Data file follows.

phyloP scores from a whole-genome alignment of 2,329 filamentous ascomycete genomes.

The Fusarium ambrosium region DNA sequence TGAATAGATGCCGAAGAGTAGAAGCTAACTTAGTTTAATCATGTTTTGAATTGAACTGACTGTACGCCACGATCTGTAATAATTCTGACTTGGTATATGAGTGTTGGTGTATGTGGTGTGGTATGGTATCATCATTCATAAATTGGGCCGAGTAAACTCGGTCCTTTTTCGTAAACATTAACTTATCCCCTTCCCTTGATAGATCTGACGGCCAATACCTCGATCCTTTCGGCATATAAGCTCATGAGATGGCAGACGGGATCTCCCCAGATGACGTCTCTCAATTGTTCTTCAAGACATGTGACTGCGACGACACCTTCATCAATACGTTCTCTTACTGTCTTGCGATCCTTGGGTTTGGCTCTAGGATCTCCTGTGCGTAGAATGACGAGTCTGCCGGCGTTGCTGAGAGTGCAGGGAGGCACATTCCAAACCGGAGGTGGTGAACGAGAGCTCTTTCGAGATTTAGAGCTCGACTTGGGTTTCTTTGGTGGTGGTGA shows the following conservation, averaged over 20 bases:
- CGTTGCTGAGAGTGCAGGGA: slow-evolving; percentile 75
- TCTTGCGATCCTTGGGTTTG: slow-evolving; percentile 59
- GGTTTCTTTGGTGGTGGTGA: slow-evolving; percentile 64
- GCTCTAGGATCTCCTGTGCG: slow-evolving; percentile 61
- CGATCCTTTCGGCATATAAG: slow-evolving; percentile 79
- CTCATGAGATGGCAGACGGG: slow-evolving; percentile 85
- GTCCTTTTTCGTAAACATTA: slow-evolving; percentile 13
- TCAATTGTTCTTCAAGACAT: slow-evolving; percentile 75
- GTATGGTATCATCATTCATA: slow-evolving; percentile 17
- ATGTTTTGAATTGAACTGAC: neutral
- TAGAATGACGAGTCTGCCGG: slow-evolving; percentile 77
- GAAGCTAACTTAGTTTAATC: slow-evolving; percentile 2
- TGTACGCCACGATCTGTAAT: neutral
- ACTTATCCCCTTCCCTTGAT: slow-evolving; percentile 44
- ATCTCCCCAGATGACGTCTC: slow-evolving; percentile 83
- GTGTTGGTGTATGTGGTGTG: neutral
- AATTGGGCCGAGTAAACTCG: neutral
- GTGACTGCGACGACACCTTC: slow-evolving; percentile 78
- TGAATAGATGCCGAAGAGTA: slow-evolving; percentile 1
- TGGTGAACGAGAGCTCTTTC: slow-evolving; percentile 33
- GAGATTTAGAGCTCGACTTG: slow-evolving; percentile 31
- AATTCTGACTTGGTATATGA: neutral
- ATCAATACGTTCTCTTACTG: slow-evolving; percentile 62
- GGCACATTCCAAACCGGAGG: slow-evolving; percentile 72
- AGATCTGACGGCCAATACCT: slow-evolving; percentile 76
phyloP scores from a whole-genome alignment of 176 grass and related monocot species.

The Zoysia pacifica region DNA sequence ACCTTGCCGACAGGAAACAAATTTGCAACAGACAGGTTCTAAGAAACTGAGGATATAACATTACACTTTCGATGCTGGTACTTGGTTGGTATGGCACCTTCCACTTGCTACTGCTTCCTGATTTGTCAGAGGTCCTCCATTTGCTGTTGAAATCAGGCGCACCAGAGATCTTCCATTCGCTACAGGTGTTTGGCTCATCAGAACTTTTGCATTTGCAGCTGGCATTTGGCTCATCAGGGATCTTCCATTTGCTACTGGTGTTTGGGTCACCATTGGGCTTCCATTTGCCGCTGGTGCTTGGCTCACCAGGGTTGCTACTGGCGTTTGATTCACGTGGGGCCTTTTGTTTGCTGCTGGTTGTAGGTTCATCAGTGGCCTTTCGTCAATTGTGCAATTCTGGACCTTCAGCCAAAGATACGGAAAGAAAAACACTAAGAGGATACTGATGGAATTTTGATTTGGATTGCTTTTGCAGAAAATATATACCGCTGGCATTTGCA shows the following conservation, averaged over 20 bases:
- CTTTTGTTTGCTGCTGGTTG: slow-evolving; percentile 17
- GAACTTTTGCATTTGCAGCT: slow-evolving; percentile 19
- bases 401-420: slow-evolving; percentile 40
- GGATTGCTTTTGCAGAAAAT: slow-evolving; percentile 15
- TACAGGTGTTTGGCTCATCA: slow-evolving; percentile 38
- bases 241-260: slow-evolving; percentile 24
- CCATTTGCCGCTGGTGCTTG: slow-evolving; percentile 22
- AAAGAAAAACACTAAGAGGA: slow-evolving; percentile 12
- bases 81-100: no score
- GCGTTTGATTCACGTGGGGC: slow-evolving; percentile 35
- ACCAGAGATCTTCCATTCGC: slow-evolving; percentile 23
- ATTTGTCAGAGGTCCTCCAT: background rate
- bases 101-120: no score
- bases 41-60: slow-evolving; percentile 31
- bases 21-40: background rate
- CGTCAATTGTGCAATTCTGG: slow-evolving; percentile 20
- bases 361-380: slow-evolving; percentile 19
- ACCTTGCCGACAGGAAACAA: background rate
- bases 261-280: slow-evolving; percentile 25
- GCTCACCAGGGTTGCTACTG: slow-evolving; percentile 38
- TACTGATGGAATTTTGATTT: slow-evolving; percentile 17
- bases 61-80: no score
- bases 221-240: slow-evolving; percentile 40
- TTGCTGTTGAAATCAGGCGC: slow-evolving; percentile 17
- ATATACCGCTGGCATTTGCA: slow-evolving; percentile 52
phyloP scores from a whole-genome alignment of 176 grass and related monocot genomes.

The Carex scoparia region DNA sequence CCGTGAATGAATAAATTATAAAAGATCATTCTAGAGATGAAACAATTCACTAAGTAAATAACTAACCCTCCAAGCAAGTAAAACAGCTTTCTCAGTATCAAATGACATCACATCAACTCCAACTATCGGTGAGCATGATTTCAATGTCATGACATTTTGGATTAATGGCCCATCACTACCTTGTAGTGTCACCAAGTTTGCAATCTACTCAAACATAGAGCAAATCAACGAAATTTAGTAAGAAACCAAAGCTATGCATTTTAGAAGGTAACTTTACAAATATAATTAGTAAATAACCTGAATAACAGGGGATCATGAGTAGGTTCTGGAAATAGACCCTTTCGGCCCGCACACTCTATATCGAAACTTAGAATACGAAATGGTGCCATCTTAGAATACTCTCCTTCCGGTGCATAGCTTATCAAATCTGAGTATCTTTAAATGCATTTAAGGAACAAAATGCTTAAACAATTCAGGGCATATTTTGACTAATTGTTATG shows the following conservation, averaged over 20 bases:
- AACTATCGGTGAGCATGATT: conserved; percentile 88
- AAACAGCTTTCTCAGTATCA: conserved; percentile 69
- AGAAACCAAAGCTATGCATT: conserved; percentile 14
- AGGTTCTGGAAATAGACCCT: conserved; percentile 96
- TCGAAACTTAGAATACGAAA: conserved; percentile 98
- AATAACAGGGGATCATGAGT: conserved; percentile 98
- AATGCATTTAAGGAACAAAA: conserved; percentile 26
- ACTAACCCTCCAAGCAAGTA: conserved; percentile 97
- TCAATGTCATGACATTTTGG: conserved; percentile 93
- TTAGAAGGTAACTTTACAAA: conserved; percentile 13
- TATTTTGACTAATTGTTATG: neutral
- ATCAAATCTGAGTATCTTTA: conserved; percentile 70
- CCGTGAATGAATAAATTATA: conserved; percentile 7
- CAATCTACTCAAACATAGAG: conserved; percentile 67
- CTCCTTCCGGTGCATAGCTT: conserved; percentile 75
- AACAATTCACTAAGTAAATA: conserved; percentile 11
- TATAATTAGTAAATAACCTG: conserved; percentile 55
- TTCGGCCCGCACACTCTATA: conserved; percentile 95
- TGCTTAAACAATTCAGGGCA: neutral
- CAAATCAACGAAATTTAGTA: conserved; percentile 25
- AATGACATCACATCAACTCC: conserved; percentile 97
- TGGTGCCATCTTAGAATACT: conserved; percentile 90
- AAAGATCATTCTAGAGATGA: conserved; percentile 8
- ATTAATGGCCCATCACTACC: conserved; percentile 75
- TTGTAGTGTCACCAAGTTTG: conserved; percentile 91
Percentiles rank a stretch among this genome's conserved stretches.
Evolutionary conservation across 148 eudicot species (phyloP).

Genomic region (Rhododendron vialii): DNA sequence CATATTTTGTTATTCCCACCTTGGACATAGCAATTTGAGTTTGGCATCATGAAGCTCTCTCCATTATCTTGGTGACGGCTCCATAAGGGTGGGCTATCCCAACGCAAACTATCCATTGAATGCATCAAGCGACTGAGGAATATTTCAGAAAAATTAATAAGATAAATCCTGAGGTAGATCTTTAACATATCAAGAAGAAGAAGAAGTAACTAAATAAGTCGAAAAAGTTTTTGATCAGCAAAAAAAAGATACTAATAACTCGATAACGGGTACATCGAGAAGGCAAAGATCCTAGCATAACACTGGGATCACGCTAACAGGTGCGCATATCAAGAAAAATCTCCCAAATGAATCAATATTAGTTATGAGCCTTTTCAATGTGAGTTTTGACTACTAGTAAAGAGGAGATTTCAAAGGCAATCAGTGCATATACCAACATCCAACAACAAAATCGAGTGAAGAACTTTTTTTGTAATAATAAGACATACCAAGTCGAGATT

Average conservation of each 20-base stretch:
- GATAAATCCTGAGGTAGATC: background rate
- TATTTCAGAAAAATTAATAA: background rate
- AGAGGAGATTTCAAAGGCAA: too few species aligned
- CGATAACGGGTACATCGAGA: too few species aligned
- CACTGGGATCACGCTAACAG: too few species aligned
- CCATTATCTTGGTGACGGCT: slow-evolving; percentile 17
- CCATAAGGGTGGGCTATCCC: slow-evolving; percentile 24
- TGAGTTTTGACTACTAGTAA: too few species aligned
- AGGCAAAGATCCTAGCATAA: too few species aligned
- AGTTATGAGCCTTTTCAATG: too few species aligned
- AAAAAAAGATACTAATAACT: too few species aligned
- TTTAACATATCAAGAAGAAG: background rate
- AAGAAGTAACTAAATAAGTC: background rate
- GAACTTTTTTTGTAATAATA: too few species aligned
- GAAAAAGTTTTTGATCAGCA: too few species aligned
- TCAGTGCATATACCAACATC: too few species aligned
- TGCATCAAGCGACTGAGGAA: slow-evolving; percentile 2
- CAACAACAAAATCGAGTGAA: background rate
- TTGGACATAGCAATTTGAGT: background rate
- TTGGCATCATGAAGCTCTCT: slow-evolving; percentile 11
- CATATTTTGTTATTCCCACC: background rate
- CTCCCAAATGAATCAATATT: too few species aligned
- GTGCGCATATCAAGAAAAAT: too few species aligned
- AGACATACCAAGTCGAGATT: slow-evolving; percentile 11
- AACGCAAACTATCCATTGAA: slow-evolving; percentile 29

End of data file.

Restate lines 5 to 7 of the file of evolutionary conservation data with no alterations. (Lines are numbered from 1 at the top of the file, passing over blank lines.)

- GGTTTCTTTGGTGGTGGTGA: slow-evolving; percentile 64
- GCTCTAGGATCTCCTGTGCG: slow-evolving; percentile 61
- CGATCCTTTCGGCATATAAG: slow-evolving; percentile 79